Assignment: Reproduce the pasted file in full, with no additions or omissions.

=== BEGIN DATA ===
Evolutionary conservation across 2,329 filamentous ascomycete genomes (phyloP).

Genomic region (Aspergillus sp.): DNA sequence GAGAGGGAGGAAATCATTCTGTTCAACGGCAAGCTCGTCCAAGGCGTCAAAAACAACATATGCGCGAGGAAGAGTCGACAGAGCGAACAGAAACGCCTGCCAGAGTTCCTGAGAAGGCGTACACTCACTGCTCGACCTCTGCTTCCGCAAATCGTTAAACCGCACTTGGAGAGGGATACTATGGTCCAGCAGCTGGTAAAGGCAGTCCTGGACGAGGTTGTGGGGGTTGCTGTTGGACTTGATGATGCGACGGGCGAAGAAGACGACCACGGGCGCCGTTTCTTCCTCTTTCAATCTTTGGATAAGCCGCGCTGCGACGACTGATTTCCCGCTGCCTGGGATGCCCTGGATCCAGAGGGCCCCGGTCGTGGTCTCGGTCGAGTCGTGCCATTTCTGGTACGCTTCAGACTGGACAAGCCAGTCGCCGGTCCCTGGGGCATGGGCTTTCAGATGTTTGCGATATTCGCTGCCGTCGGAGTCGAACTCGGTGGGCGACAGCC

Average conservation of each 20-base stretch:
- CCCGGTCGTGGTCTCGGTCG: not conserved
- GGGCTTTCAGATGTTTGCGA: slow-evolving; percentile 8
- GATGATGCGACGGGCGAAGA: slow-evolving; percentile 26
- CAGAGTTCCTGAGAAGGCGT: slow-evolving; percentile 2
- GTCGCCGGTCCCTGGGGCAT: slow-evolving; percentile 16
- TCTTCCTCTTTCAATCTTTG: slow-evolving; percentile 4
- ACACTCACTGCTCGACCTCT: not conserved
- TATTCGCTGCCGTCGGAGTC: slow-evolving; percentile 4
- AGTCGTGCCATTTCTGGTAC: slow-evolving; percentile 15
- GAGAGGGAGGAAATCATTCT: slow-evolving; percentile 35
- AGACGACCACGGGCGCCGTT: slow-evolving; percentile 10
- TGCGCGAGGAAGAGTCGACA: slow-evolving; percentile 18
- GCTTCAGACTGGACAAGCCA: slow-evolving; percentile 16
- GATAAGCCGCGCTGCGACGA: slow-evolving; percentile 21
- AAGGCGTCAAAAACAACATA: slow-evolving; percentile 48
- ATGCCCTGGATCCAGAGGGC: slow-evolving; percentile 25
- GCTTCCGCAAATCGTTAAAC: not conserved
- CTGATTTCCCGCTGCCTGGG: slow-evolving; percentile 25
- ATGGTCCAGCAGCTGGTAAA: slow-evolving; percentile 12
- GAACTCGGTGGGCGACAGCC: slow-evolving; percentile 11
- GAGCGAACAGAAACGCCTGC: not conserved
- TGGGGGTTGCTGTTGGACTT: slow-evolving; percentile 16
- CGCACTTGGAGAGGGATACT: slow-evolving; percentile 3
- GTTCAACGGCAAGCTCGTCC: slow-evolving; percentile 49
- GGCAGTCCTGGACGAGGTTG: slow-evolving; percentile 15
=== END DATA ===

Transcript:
Evolutionary conservation across 2,329 filamentous ascomycete genomes (phyloP).

Genomic region (Aspergillus sp.): DNA sequence GAGAGGGAGGAAATCATTCTGTTCAACGGCAAGCTCGTCCAAGGCGTCAAAAACAACATATGCGCGAGGAAGAGTCGACAGAGCGAACAGAAACGCCTGCCAGAGTTCCTGAGAAGGCGTACACTCACTGCTCGACCTCTGCTTCCGCAAATCGTTAAACCGCACTTGGAGAGGGATACTATGGTCCAGCAGCTGGTAAAGGCAGTCCTGGACGAGGTTGTGGGGGTTGCTGTTGGACTTGATGATGCGACGGGCGAAGAAGACGACCACGGGCGCCGTTTCTTCCTCTTTCAATCTTTGGATAAGCCGCGCTGCGACGACTGATTTCCCGCTGCCTGGGATGCCCTGGATCCAGAGGGCCCCGGTCGTGGTCTCGGTCGAGTCGTGCCATTTCTGGTACGCTTCAGACTGGACAAGCCAGTCGCCGGTCCCTGGGGCATGGGCTTTCAGATGTTTGCGATATTCGCTGCCGTCGGAGTCGAACTCGGTGGGCGACAGCC

Average conservation of each 20-base stretch:
- CCCGGTCGTGGTCTCGGTCG: not conserved
- GGGCTTTCAGATGTTTGCGA: slow-evolving; percentile 8
- GATGATGCGACGGGCGAAGA: slow-evolving; percentile 26
- CAGAGTTCCTGAGAAGGCGT: slow-evolving; percentile 2
- GTCGCCGGTCCCTGGGGCAT: slow-evolving; percentile 16
- TCTTCCTCTTTCAATCTTTG: slow-evolving; percentile 4
- ACACTCACTGCTCGACCTCT: not conserved
- TATTCGCTGCCGTCGGAGTC: slow-evolving; percentile 4
- AGTCGTGCCATTTCTGGTAC: slow-evolving; percentile 15
- GAGAGGGAGGAAATCATTCT: slow-evolving; percentile 35
- AGACGACCACGGGCGCCGTT: slow-evolving; percentile 10
- TGCGCGAGGAAGAGTCGACA: slow-evolving; percentile 18
- GCTTCAGACTGGACAAGCCA: slow-evolving; percentile 16
- GATAAGCCGCGCTGCGACGA: slow-evolving; percentile 21
- AAGGCGTCAAAAACAACATA: slow-evolving; percentile 48
- ATGCCCTGGATCCAGAGGGC: slow-evolving; percentile 25
- GCTTCCGCAAATCGTTAAAC: not conserved
- CTGATTTCCCGCTGCCTGGG: slow-evolving; percentile 25
- ATGGTCCAGCAGCTGGTAAA: slow-evolving; percentile 12
- GAACTCGGTGGGCGACAGCC: slow-evolving; percentile 11
- GAGCGAACAGAAACGCCTGC: not conserved
- TGGGGGTTGCTGTTGGACTT: slow-evolving; percentile 16
- CGCACTTGGAGAGGGATACT: slow-evolving; percentile 3
- GTTCAACGGCAAGCTCGTCC: slow-evolving; percentile 49
- GGCAGTCCTGGACGAGGTTG: slow-evolving; percentile 15